by Bill McBride on 7/10/2012 07:05:00 PM
Tuesday, July 10, 2012
Note: A couple of years ago I started watching several distressed markets very closely for a shift in the mix. We are now seeing a shift, although it is still early in the process ...
I've been following the Sacramento market to look for changes in the mix of house sales in a distressed area over time (conventional, REOs, and short sales). The Sacramento Association of REALTORS® started breaking out REOs in May 2008, and short sales in June 2009.
So far there has been a shift from REO to short sales, and the percentage of distressed sales has been declining year-over-year. This data would suggest some improvement although there are still more distressed sales to come.
In June 2012, 54.2% of all resales (single family homes and condos) were distressed sales. This was down from 58.3% last month, and down from 65.2% in June 2011. This is lowest level since the Sacramento Realtors started tracking distressed sales, but 54% distressed is still extremely high!
Here are the statistics.
Click on graph for larger image.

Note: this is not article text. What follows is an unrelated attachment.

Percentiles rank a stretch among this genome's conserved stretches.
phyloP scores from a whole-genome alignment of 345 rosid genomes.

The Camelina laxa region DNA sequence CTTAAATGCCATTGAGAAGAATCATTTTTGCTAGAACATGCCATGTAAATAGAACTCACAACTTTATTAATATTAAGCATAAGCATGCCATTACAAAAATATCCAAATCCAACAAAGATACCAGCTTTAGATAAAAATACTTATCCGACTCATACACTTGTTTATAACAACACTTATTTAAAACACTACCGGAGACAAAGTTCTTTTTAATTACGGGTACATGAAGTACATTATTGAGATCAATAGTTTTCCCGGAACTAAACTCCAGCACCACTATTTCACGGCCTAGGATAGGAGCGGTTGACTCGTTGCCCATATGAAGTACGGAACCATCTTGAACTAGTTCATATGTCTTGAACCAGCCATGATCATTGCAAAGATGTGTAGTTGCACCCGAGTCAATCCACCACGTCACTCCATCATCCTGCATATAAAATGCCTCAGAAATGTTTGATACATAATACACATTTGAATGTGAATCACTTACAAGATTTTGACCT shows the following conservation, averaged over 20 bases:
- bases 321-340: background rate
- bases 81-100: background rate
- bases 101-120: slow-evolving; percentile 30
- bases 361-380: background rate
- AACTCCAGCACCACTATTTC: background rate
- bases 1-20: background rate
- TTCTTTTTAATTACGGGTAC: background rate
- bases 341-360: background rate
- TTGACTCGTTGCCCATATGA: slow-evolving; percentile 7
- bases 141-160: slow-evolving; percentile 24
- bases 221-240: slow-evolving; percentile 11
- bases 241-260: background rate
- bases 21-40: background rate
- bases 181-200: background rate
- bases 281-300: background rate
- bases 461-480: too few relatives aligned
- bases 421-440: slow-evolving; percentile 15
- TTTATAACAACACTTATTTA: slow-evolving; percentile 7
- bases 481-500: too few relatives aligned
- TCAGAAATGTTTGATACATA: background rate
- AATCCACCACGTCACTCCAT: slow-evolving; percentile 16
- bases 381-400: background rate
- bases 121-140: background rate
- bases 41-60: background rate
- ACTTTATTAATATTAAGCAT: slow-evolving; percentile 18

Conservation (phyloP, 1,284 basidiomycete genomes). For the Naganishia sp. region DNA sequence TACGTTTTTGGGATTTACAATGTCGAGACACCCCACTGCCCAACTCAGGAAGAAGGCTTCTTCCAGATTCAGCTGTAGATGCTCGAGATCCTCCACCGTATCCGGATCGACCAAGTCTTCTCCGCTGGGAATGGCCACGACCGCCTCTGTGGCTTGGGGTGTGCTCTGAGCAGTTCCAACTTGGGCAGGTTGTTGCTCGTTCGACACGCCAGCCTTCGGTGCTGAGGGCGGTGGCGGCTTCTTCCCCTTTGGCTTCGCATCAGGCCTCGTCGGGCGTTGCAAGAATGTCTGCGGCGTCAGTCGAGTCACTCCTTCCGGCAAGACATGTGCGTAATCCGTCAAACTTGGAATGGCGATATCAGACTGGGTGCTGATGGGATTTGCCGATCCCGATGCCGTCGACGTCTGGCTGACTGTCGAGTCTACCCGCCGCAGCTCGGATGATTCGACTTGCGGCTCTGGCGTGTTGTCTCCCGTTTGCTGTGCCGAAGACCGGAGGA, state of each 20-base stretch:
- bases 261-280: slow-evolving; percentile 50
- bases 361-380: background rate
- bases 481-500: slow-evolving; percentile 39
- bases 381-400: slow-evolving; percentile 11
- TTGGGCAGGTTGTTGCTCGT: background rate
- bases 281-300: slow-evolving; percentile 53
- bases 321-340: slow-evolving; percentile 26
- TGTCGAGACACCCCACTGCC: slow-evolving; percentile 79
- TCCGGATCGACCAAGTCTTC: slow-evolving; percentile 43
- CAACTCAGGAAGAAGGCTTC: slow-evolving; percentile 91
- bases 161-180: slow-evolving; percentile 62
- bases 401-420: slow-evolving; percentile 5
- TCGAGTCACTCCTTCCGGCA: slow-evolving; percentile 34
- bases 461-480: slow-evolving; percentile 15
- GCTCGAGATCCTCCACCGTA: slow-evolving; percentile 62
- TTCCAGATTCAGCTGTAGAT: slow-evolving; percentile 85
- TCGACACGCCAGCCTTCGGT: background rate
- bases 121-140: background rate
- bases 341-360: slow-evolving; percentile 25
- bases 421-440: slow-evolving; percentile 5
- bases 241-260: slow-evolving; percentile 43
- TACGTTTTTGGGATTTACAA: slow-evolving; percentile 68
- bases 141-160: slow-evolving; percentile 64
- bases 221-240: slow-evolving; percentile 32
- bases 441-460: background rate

This graph shows the percent of REO sales, short sales and conventional sales. There is a seasonal pattern for conventional sales (stronger in the spring and summer), and distressed sales happen all year - so the percentage of distressed sales decreases every summer and the increases in the fall and winter.
There has been a sharp increase in conventional sales, and there were more short sales than REO sales in June for the third consecutive month.
Total sales were down 0.8% compared to June 2011, but conventional sales were up 30% year-over-year. Active Listing Inventory for single family homes declined 65.5% from last June, and total inventory, including "short sale contingent", was off 39% year-over-year.
Cash buyers accounted for 33.4% of all sales (frequently investors), and median prices were up 3.2% from last June.
This appears to be a little more progress, although the market is still in distress - and the full impact of the mortgage settlement is still unknown.
We are seeing similar patterns in other distressed areas.